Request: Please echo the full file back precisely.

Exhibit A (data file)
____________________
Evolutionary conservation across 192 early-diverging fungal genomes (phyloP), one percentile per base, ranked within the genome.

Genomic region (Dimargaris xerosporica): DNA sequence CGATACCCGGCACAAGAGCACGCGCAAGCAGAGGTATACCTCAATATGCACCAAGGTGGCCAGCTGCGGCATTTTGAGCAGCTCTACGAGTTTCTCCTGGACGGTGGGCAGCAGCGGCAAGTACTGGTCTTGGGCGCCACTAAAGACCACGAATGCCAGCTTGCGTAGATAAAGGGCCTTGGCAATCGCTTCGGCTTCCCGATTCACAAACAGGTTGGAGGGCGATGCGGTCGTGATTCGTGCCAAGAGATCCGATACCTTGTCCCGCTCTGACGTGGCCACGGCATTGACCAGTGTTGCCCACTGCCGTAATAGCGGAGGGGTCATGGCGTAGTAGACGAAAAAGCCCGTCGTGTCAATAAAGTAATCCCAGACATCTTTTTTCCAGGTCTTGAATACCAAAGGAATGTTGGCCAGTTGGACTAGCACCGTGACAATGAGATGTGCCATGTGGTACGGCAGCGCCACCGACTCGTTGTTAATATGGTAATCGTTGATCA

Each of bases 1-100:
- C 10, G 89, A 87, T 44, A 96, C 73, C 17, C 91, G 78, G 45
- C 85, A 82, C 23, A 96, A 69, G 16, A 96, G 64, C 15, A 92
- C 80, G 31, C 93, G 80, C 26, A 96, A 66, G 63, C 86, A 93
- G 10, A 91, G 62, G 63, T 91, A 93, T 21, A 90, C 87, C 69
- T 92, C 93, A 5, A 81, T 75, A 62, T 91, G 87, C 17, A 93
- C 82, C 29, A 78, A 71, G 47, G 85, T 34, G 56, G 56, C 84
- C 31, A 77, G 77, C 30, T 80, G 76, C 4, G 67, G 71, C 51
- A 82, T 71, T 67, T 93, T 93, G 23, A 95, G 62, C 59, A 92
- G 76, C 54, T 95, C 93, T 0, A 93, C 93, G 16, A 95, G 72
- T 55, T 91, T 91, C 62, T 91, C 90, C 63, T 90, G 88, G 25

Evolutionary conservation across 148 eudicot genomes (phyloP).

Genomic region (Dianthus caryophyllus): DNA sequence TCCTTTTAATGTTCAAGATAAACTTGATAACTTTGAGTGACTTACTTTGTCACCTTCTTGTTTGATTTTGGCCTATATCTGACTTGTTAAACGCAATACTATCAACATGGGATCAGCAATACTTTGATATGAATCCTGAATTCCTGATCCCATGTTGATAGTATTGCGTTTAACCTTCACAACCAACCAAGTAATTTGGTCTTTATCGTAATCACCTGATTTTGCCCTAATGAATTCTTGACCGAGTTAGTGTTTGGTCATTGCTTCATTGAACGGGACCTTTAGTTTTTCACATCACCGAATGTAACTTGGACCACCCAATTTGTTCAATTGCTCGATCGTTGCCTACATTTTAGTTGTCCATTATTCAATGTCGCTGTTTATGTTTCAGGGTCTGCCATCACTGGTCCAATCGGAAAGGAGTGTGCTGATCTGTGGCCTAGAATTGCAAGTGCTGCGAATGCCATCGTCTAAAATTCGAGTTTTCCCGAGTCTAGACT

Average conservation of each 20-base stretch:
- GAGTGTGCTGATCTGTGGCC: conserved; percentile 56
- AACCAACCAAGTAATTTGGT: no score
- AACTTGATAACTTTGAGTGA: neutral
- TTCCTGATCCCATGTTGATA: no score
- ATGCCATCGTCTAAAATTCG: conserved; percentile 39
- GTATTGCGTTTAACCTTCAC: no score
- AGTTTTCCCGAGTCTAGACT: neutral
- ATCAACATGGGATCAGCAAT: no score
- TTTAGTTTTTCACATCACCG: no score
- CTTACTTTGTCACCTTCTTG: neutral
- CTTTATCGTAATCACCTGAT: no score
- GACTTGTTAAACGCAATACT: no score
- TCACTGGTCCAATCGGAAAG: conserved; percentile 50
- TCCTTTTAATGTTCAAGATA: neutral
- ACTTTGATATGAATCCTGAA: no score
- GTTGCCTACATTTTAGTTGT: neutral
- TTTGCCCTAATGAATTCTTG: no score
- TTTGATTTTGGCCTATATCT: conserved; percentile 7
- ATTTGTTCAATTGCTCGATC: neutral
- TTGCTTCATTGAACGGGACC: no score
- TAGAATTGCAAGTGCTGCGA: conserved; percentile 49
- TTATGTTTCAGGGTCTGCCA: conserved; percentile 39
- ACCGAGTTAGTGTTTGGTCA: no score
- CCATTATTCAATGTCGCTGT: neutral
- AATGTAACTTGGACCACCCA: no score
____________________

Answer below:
Evolutionary conservation across 192 early-diverging fungal genomes (phyloP), one percentile per base, ranked within the genome.

Genomic region (Dimargaris xerosporica): DNA sequence CGATACCCGGCACAAGAGCACGCGCAAGCAGAGGTATACCTCAATATGCACCAAGGTGGCCAGCTGCGGCATTTTGAGCAGCTCTACGAGTTTCTCCTGGACGGTGGGCAGCAGCGGCAAGTACTGGTCTTGGGCGCCACTAAAGACCACGAATGCCAGCTTGCGTAGATAAAGGGCCTTGGCAATCGCTTCGGCTTCCCGATTCACAAACAGGTTGGAGGGCGATGCGGTCGTGATTCGTGCCAAGAGATCCGATACCTTGTCCCGCTCTGACGTGGCCACGGCATTGACCAGTGTTGCCCACTGCCGTAATAGCGGAGGGGTCATGGCGTAGTAGACGAAAAAGCCCGTCGTGTCAATAAAGTAATCCCAGACATCTTTTTTCCAGGTCTTGAATACCAAAGGAATGTTGGCCAGTTGGACTAGCACCGTGACAATGAGATGTGCCATGTGGTACGGCAGCGCCACCGACTCGTTGTTAATATGGTAATCGTTGATCA

Each of bases 1-100:
- C 10, G 89, A 87, T 44, A 96, C 73, C 17, C 91, G 78, G 45
- C 85, A 82, C 23, A 96, A 69, G 16, A 96, G 64, C 15, A 92
- C 80, G 31, C 93, G 80, C 26, A 96, A 66, G 63, C 86, A 93
- G 10, A 91, G 62, G 63, T 91, A 93, T 21, A 90, C 87, C 69
- T 92, C 93, A 5, A 81, T 75, A 62, T 91, G 87, C 17, A 93
- C 82, C 29, A 78, A 71, G 47, G 85, T 34, G 56, G 56, C 84
- C 31, A 77, G 77, C 30, T 80, G 76, C 4, G 67, G 71, C 51
- A 82, T 71, T 67, T 93, T 93, G 23, A 95, G 62, C 59, A 92
- G 76, C 54, T 95, C 93, T 0, A 93, C 93, G 16, A 95, G 72
- T 55, T 91, T 91, C 62, T 91, C 90, C 63, T 90, G 88, G 25

Evolutionary conservation across 148 eudicot genomes (phyloP).

Genomic region (Dianthus caryophyllus): DNA sequence TCCTTTTAATGTTCAAGATAAACTTGATAACTTTGAGTGACTTACTTTGTCACCTTCTTGTTTGATTTTGGCCTATATCTGACTTGTTAAACGCAATACTATCAACATGGGATCAGCAATACTTTGATATGAATCCTGAATTCCTGATCCCATGTTGATAGTATTGCGTTTAACCTTCACAACCAACCAAGTAATTTGGTCTTTATCGTAATCACCTGATTTTGCCCTAATGAATTCTTGACCGAGTTAGTGTTTGGTCATTGCTTCATTGAACGGGACCTTTAGTTTTTCACATCACCGAATGTAACTTGGACCACCCAATTTGTTCAATTGCTCGATCGTTGCCTACATTTTAGTTGTCCATTATTCAATGTCGCTGTTTATGTTTCAGGGTCTGCCATCACTGGTCCAATCGGAAAGGAGTGTGCTGATCTGTGGCCTAGAATTGCAAGTGCTGCGAATGCCATCGTCTAAAATTCGAGTTTTCCCGAGTCTAGACT

Average conservation of each 20-base stretch:
- GAGTGTGCTGATCTGTGGCC: conserved; percentile 56
- AACCAACCAAGTAATTTGGT: no score
- AACTTGATAACTTTGAGTGA: neutral
- TTCCTGATCCCATGTTGATA: no score
- ATGCCATCGTCTAAAATTCG: conserved; percentile 39
- GTATTGCGTTTAACCTTCAC: no score
- AGTTTTCCCGAGTCTAGACT: neutral
- ATCAACATGGGATCAGCAAT: no score
- TTTAGTTTTTCACATCACCG: no score
- CTTACTTTGTCACCTTCTTG: neutral
- CTTTATCGTAATCACCTGAT: no score
- GACTTGTTAAACGCAATACT: no score
- TCACTGGTCCAATCGGAAAG: conserved; percentile 50
- TCCTTTTAATGTTCAAGATA: neutral
- ACTTTGATATGAATCCTGAA: no score
- GTTGCCTACATTTTAGTTGT: neutral
- TTTGCCCTAATGAATTCTTG: no score
- TTTGATTTTGGCCTATATCT: conserved; percentile 7
- ATTTGTTCAATTGCTCGATC: neutral
- TTGCTTCATTGAACGGGACC: no score
- TAGAATTGCAAGTGCTGCGA: conserved; percentile 49
- TTATGTTTCAGGGTCTGCCA: conserved; percentile 39
- ACCGAGTTAGTGTTTGGTCA: no score
- CCATTATTCAATGTCGCTGT: neutral
- AATGTAACTTGGACCACCCA: no score